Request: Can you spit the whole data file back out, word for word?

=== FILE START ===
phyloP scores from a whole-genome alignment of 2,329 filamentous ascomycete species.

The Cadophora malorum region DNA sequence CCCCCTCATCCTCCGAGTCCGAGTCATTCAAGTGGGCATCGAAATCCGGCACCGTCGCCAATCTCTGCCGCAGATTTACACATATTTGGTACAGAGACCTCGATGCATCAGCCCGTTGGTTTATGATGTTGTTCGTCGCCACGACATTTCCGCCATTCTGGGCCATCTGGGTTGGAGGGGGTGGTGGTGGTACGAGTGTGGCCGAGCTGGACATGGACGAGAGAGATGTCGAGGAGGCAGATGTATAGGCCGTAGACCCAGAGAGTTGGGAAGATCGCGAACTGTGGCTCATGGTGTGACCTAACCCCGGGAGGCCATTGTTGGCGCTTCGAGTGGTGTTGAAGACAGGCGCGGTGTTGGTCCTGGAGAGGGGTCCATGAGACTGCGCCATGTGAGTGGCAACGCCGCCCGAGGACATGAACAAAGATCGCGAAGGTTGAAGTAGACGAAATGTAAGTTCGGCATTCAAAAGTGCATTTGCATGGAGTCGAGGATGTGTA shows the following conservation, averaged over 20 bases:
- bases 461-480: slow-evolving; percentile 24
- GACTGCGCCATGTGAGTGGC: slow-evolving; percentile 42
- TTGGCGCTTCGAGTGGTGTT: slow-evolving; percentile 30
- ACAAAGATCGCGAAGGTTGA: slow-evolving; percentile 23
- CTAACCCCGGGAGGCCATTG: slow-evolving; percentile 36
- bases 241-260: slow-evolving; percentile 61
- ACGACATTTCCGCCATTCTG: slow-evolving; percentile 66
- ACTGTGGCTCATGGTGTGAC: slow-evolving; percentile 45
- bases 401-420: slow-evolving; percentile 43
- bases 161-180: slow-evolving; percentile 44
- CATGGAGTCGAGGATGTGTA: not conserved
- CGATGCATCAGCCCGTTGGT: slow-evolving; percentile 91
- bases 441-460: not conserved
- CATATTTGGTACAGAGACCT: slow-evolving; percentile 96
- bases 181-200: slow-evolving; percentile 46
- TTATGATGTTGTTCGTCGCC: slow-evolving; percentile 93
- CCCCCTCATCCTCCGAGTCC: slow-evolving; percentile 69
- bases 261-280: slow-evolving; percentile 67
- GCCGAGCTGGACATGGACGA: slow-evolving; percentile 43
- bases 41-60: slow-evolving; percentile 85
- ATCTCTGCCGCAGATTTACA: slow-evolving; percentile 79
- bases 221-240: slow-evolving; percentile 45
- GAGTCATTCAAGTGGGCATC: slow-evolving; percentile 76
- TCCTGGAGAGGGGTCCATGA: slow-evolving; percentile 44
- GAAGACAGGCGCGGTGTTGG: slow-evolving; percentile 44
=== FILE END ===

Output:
phyloP scores from a whole-genome alignment of 2,329 filamentous ascomycete species.

The Cadophora malorum region DNA sequence CCCCCTCATCCTCCGAGTCCGAGTCATTCAAGTGGGCATCGAAATCCGGCACCGTCGCCAATCTCTGCCGCAGATTTACACATATTTGGTACAGAGACCTCGATGCATCAGCCCGTTGGTTTATGATGTTGTTCGTCGCCACGACATTTCCGCCATTCTGGGCCATCTGGGTTGGAGGGGGTGGTGGTGGTACGAGTGTGGCCGAGCTGGACATGGACGAGAGAGATGTCGAGGAGGCAGATGTATAGGCCGTAGACCCAGAGAGTTGGGAAGATCGCGAACTGTGGCTCATGGTGTGACCTAACCCCGGGAGGCCATTGTTGGCGCTTCGAGTGGTGTTGAAGACAGGCGCGGTGTTGGTCCTGGAGAGGGGTCCATGAGACTGCGCCATGTGAGTGGCAACGCCGCCCGAGGACATGAACAAAGATCGCGAAGGTTGAAGTAGACGAAATGTAAGTTCGGCATTCAAAAGTGCATTTGCATGGAGTCGAGGATGTGTA shows the following conservation, averaged over 20 bases:
- bases 461-480: slow-evolving; percentile 24
- GACTGCGCCATGTGAGTGGC: slow-evolving; percentile 42
- TTGGCGCTTCGAGTGGTGTT: slow-evolving; percentile 30
- ACAAAGATCGCGAAGGTTGA: slow-evolving; percentile 23
- CTAACCCCGGGAGGCCATTG: slow-evolving; percentile 36
- bases 241-260: slow-evolving; percentile 61
- ACGACATTTCCGCCATTCTG: slow-evolving; percentile 66
- ACTGTGGCTCATGGTGTGAC: slow-evolving; percentile 45
- bases 401-420: slow-evolving; percentile 43
- bases 161-180: slow-evolving; percentile 44
- CATGGAGTCGAGGATGTGTA: not conserved
- CGATGCATCAGCCCGTTGGT: slow-evolving; percentile 91
- bases 441-460: not conserved
- CATATTTGGTACAGAGACCT: slow-evolving; percentile 96
- bases 181-200: slow-evolving; percentile 46
- TTATGATGTTGTTCGTCGCC: slow-evolving; percentile 93
- CCCCCTCATCCTCCGAGTCC: slow-evolving; percentile 69
- bases 261-280: slow-evolving; percentile 67
- GCCGAGCTGGACATGGACGA: slow-evolving; percentile 43
- bases 41-60: slow-evolving; percentile 85
- ATCTCTGCCGCAGATTTACA: slow-evolving; percentile 79
- bases 221-240: slow-evolving; percentile 45
- GAGTCATTCAAGTGGGCATC: slow-evolving; percentile 76
- TCCTGGAGAGGGGTCCATGA: slow-evolving; percentile 44
- GAAGACAGGCGCGGTGTTGG: slow-evolving; percentile 44